As shown in FIG. 5, it is preferred that the distance "x" of projection receiving means 15 equals the thickness of the first elongated arm portion 11 of projection 10 so that when projection 10 is inserted into projection receiving means 15 in complete interfitting relationship as previously described, the sides of the engaged storage units 1 are substantially smooth.
The second arm 12 of projection 10 is depicted in the drawings as a rectangular solid. However, the second arm may be rounded or otherwise shaped so long as it fits in the recess 19 as described above.
When the storage units are used to house cassette tapes, the storage unit 1 may contain spaced apart partitions 18 which form individual cassette tape holder compartments. The internal dimensions of the storage unit 1 may be tailored to house as many cassette tapes as desired. It is also possible, in accordance with the present invention, to provide storage units which have more than one row of partitions forming multiple rows of individual cassette tape compartments, or to provide a storage units with no partitions (i.e., for the storage of shoes or other large items), or other dividers suited to the article(s) to be stored.
As shown in FIG. 5, a rectangular insert 40 can be placed between projections 10 of storage unit 1 which are not in interfitting relationship with another storage unit. Insert 40 may be decorative or have a writing surface for listing the contents contained in the storage unit 1, and is preferably rectangular and substantially the same size and shape as top section 2.
The rear section 7 may contain at least one hole 25,26 opening into the storage unit for use in hanging the unit and/or to provide air circulation to prevent the build up of moisture in the storage unit which may damage cassette tapes or other items stored therein. The holes 25,26 may be keyhole shaped, as shown in FIG. 5.
FIG. 7 shows two storage units 30,31 of different sizes wherein the projection 10 of the upper unit 30 is partially inserted in projection receiving means 15 of the lower unit 31. When the upper storage unit 30 is moved forwardly so that the forward end 13 of its projection 10 contacts the closed end 17 of projection receiving means 15 of lower unit 31, the units are in interfitting relationship with the fronts of the units flush with each other, and ready for permanent storage. As can be seen from FIG. 7, the side surfaces of the two interlocked storage units are smooth, providing an aesthetically appealing storage unit assembly. Furthermore, the front edges 9 of the units 30 and 31 provide a flat, smooth border surrounding the open front sections 8 when the projection 10 is fully forwardly inserted into projection receiving means 15. In FIG. 7, the lower unit 31 is configured to receive video tape cassettes and the upper unit 30 is configured to receive audio tape cassettes. Other combinations can be used. Preferably all units are of the same width and have mating connectors.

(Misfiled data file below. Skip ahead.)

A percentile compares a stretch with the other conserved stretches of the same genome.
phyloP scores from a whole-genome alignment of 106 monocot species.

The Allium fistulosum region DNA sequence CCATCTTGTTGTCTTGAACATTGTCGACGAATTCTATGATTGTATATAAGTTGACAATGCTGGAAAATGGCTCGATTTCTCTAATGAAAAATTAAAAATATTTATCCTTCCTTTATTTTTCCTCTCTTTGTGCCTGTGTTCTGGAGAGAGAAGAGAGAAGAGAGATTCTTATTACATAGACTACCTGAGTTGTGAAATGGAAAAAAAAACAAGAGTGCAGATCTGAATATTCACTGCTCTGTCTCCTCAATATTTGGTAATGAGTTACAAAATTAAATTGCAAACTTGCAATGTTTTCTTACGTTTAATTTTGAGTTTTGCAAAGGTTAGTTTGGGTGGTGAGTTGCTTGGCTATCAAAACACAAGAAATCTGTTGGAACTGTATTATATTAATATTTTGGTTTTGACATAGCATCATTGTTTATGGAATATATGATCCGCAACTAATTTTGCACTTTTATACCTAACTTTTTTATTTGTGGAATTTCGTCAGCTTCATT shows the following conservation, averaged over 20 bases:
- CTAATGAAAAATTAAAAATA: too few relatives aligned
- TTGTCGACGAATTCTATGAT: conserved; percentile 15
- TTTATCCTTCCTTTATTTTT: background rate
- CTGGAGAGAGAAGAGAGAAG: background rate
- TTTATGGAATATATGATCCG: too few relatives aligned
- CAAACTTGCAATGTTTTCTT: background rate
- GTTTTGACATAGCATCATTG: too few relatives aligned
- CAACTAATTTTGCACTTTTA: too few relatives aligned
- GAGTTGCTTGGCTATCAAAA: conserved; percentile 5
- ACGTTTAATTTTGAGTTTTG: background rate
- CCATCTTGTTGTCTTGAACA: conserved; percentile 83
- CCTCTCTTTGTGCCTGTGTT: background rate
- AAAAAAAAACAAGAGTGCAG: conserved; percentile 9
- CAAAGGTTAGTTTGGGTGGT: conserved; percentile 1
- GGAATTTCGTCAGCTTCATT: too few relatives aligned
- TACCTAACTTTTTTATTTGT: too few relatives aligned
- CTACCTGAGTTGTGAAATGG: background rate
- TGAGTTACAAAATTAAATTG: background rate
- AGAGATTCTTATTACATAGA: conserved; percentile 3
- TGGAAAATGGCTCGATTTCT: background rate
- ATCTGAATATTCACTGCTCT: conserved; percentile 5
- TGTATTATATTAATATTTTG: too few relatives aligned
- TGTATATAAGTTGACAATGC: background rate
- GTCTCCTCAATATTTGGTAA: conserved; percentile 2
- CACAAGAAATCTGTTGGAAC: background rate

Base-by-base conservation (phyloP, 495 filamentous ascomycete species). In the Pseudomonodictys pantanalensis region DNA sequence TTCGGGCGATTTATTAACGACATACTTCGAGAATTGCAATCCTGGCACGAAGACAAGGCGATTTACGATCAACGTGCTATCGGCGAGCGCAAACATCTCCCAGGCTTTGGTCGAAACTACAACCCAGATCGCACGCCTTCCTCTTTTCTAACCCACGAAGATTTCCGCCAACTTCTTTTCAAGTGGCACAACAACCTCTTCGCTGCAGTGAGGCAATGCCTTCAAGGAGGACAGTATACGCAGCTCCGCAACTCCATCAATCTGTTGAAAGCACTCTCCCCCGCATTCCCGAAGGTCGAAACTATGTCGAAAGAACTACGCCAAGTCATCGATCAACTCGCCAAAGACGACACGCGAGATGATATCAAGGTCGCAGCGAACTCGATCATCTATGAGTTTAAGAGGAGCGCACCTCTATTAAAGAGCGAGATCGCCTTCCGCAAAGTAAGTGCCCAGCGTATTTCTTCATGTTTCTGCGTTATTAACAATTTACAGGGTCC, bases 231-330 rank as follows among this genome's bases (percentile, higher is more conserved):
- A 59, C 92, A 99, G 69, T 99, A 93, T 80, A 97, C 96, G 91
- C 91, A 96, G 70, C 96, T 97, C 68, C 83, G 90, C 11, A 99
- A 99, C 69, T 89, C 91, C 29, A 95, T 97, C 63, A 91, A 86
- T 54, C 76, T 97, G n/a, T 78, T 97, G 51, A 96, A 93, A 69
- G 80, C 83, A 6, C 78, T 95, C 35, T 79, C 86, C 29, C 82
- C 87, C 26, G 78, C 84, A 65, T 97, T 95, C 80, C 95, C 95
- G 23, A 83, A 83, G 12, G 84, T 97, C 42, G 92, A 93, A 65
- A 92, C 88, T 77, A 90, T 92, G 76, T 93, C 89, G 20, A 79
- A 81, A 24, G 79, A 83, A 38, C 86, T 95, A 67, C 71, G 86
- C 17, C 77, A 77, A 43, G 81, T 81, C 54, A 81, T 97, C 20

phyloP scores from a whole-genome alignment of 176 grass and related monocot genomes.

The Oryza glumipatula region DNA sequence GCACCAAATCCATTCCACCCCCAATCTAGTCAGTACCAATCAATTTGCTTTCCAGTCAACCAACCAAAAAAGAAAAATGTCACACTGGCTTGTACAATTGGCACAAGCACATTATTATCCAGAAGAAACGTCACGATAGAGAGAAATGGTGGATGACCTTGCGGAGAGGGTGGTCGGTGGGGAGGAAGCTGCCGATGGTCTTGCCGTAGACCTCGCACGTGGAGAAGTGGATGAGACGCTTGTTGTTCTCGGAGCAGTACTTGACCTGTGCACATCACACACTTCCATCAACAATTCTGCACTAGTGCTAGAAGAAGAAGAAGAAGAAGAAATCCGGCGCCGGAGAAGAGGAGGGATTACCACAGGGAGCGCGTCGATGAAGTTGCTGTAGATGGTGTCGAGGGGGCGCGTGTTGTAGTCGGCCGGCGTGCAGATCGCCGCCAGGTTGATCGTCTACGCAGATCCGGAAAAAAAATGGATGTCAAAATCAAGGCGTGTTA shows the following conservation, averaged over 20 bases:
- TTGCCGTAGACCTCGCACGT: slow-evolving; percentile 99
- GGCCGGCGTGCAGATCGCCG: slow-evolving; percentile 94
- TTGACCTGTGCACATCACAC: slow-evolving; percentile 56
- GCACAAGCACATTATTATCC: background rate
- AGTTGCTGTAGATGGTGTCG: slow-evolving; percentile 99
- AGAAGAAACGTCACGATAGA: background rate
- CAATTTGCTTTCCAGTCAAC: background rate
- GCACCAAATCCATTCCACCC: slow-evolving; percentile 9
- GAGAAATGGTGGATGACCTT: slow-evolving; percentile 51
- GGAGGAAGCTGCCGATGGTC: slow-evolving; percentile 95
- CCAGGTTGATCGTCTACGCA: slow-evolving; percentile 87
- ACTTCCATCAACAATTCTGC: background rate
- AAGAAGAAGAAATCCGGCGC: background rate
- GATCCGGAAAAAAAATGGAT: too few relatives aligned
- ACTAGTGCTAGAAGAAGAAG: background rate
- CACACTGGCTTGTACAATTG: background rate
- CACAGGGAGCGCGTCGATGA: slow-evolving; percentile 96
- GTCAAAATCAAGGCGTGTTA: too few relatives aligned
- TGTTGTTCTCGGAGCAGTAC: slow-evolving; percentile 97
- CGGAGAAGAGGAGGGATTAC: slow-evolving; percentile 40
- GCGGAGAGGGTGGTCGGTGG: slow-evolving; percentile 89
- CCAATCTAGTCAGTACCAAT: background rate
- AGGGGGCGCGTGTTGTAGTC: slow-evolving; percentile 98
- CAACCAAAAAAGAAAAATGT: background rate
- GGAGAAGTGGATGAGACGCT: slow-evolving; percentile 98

The storage units may be made of a suitable substantially rigid material. Plastic materials are preferred because they may be mass produced at low cost such as, for example, styrene, ABS,acrylic, or polypropylene. Styrene, however, is preferred at this time.
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|U.S. Classification||312/9.9, 312/107, 206/387.14, D06/407, 206/387.15, G9B/23.014, G9B/33.006, 312/111, D06/675.3, D06/683.1|
|International Classification||G11B23/02, G11B33/04|
|Cooperative Classification||G11B23/02, G11B33/04|
|European Classification||G11B23/02, G11B33/04|
|Oct 24, 1989||REMI||Maintenance fee reminder mailed|
|Mar 22, 1990||FPAY||Fee payment|
Year of fee payment: 4
|Mar 22, 1990||SULP||Surcharge for late payment|
|Oct 26, 1993||REMI||Maintenance fee reminder mailed|
|Mar 7, 1994||FPAY||Fee payment|
Year of fee payment: 8
|Mar 7, 1994||SULP||Surcharge for late payment|
|Feb 13, 1998||REMI||Maintenance fee reminder mailed|
|Mar 22, 1998||LAPS||Lapse for failure to pay maintenance fees|
|Jun 2, 1998||FP||Expired due to failure to pay maintenance fee|
Effective date: 19980325